An Apology to All My Teachers is the shortest track and all instruments are handled by Belle. From slow, laid-back sections and some Rick Wright sounding electric piano to more of the fluid Holdsworth-like guitar, his acquisition and application of the song construction techniques used by Wes Thrailkill becomes increasingly evident and the track ends with Mellotron patches under bubbly keyboards and upbeat jazzy guitar.
Bob Dudeface, where Belle is helped out by Michael Kennett and Amadeo Corbalán, has an amazing proggy intro and then becomes heavier with a prog metal section before effortlessly moving into jazz rock with fast runs and a jazzy piano melody. Belle plays some nice, trebly bass and one of the breaks sounds like something by Steven Wilson.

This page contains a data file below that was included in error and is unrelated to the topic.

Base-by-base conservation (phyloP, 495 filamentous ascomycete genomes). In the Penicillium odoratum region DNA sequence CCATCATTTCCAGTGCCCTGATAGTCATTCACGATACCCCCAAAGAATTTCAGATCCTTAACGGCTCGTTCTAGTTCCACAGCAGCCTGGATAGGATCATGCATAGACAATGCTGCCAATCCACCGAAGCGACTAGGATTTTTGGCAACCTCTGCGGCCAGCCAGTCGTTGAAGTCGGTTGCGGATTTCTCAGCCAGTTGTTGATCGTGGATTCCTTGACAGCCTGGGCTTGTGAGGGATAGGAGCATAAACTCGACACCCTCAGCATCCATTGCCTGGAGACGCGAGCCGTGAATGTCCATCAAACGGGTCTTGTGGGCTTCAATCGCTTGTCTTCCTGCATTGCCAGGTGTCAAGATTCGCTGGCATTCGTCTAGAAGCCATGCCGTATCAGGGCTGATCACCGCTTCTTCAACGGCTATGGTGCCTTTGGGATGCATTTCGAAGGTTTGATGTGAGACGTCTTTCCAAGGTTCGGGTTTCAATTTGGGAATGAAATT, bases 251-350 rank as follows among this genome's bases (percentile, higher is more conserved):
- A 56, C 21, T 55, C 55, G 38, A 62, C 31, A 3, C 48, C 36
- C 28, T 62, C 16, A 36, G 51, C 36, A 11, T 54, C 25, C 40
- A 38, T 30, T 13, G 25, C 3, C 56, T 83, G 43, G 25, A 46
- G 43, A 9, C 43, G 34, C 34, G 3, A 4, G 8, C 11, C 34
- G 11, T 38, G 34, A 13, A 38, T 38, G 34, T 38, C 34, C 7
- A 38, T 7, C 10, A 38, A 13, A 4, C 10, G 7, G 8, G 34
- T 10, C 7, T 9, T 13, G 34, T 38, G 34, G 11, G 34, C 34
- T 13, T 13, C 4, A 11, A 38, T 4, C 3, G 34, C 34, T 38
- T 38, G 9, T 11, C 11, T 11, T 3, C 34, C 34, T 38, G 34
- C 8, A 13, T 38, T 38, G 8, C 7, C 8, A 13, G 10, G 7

Chatting to Belle reveals some of his anxieties, all of which I'd regard as well-founded. The Soviet-era threat of nuclear holocaust may have dissipated with the fall of the Berlin Wall but Russia is now threatening Ukraine with its nuclear arsenal; climate change is an existential threat but some of the world leaders really don’t seem to care about unprecedented extremes of rainfall and drought, flooding and forest fires; and then there’s Covid-19 with its pandemic deniers and anti-vaxxers. These worries have all been channelled into a coherent suite of well-written modern prog songs, clearly layered and well-produced, bursting with inventiveness and boasting an inspired roll call of guests. It really is an excellent album.
The remaining question is, am I allowed to take at least some credit for the appearance of the Mellotron patches that appear throughout the album, having stated how much I like the ‘tron during an email exchange to gather information for my review of 1977?!

Copies of Atlas can be ordered from Bandcamp:
Watch the introductory video: